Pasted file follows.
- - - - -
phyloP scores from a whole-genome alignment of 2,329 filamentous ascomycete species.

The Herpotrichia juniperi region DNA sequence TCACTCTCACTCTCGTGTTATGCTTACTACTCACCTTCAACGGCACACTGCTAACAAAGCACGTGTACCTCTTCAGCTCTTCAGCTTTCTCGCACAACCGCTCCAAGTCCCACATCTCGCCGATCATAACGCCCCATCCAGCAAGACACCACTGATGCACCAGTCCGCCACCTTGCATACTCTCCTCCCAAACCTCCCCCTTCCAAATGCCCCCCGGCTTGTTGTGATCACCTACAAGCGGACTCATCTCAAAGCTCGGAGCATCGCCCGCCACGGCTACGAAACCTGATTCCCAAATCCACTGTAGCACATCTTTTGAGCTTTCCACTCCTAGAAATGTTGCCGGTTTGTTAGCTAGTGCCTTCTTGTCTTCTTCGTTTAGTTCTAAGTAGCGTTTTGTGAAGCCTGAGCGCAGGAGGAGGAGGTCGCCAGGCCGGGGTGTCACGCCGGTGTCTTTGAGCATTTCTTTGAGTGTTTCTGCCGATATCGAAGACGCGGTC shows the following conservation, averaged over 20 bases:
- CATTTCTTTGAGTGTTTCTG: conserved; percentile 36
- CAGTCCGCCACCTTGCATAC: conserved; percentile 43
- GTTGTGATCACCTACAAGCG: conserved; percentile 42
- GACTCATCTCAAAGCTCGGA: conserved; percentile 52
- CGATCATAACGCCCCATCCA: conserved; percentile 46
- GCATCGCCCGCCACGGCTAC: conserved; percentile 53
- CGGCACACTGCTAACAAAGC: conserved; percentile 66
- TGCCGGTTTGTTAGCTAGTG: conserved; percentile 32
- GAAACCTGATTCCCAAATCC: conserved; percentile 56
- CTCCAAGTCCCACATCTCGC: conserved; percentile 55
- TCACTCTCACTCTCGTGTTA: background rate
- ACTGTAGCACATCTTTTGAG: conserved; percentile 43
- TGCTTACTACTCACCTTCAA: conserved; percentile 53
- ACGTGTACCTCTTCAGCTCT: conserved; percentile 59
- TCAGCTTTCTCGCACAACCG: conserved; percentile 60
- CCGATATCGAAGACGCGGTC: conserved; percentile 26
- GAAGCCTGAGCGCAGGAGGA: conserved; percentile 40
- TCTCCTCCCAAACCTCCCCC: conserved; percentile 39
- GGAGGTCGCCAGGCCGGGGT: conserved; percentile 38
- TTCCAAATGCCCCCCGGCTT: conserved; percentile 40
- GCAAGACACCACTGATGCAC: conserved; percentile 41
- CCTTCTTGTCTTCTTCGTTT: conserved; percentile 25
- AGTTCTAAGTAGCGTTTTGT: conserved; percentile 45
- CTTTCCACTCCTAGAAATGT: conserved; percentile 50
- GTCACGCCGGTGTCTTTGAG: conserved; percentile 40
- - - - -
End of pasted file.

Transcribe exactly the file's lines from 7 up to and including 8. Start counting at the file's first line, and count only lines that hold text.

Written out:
- CGATCATAACGCCCCATCCA: conserved; percentile 46
- GCATCGCCCGCCACGGCTAC: conserved; percentile 53